Not so much, it seems.

    8. Paul says:

      We'll try splitting this into three comments.

      It is a shame that conservatism has been hijacked by rich old white men, whose only goal in life seems to be to die with the most money. They have bought organizations like Heritage so that they can come up with arguments for why having their taxes cut is somehow good for everyone else. They've succeeeded in changing the framing and the dialogue, and not surprisingly, only they have benefited in this economy so far in this millenium.

      How about working on conservative economic policies that actually help those of us who are not rich old white men? Oh, and get rid of the "crowding out" argument. It just is not in the least squaring with the facts on the ground during the current (post) recession.

    9. Al from Fl says:

      I'm not an economist but the type of jobs created by government are viable only so long as the gov't funding is there to sustain it. Thus it is a net loss to the government and funded by the borrowing of the money to create that job. This does not create long term growth nor does it help the debt or deficit situation but it sounds good – put the teacher (fireman etc) to work. That might make sense in an economy that will grow sufficiently in the next year to pick up that gov't funded teacher job but the present policies won't let that happen. So the State puts off a layoff for one more year and the politician gets elected – all to the benefit of the taxpayer who must pay for all this (as well as his grandchildren). And what do we get for this if we buy into it? The destruction of America as we know it with a replacement of a socialist/marixist european style gov't – one that will fare no better than one like Greece.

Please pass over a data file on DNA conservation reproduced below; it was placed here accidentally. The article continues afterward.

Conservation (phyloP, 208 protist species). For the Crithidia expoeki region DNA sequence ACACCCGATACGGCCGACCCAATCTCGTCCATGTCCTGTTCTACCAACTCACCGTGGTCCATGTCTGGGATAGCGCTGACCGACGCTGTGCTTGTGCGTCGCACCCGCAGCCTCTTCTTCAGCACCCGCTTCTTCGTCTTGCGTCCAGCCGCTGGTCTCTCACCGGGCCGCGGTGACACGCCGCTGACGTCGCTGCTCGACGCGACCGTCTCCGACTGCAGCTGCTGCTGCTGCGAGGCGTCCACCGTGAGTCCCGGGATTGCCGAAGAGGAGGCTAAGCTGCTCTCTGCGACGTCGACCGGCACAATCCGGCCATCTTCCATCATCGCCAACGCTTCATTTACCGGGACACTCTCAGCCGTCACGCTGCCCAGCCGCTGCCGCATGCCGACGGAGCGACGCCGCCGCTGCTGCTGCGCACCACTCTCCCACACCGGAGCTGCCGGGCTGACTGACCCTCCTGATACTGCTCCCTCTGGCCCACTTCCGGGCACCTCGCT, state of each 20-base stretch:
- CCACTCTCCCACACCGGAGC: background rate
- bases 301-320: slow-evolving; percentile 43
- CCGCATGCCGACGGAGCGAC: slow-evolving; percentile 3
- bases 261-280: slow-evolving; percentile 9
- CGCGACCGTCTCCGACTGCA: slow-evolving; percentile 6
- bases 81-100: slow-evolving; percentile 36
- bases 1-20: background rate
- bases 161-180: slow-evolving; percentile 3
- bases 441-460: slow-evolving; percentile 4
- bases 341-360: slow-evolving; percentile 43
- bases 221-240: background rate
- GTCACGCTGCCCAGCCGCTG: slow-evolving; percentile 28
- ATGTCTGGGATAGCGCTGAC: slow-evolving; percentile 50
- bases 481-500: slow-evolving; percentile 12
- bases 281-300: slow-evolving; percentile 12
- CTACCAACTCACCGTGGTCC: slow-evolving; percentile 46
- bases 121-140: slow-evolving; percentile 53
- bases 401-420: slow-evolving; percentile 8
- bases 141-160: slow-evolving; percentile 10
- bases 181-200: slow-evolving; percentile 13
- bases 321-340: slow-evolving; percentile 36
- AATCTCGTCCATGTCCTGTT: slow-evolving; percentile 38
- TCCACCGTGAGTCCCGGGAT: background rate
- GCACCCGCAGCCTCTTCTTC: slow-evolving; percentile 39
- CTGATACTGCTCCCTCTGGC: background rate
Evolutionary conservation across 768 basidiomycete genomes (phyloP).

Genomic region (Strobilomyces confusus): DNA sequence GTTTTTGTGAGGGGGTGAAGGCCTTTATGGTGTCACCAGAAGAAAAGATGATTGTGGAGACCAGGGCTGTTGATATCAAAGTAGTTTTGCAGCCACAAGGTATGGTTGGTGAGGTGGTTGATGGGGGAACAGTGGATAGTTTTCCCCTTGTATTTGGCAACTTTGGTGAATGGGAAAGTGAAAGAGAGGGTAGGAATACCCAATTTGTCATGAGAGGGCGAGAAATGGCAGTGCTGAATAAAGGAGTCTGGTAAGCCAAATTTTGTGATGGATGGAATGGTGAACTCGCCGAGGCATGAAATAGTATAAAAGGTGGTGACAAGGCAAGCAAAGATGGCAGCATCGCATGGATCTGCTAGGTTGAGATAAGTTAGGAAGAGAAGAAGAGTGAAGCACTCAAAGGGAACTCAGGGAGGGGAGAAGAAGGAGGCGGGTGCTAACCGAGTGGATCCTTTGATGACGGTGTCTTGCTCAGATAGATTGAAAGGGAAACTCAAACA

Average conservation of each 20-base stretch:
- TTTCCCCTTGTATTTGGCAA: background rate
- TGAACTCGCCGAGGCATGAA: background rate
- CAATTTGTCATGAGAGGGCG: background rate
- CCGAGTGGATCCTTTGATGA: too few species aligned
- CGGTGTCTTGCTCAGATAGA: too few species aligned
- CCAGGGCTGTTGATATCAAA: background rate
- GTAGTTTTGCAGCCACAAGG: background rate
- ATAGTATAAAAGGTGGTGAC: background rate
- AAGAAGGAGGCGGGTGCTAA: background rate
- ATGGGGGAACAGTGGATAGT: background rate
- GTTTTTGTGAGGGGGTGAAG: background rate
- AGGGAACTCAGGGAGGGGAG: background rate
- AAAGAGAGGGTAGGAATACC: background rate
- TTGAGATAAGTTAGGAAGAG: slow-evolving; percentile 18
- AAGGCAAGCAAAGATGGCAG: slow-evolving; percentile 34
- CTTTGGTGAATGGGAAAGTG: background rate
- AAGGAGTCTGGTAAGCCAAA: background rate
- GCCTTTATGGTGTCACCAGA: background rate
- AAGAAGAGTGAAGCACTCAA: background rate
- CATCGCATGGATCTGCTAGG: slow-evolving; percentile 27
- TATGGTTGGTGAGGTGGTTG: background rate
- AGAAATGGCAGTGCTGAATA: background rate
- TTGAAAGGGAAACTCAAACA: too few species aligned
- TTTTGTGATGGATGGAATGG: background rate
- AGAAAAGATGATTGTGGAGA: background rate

10. Lloyd Scallan says:

      What is assumed is that Obama actually wants to create jobs. Look at any of Obama's ploicies or plans. When we do, we realize that job groth is NOT his intentions. This latest distortion is nothing more that another vehicle to increase taxes on the very rich, which will take those dollars, that would have otherwise been invested in job creating projects, to be taken out of the system that produces jobs. In short, Obama's intentions are to force the citizens of this nation to reach a state of desperation that they grasp at total government control of every aspect of their lives. Socialism!

    11. c adli says:

      I believe increasing ;Production; should be ahead of;Job increase;That is the only way the job increase can be maintained.Therefore two of them together should be ;The goal; That is my take.

    12. sam says:

      This is a good example of an attempt to make Ideas clear, Thank You David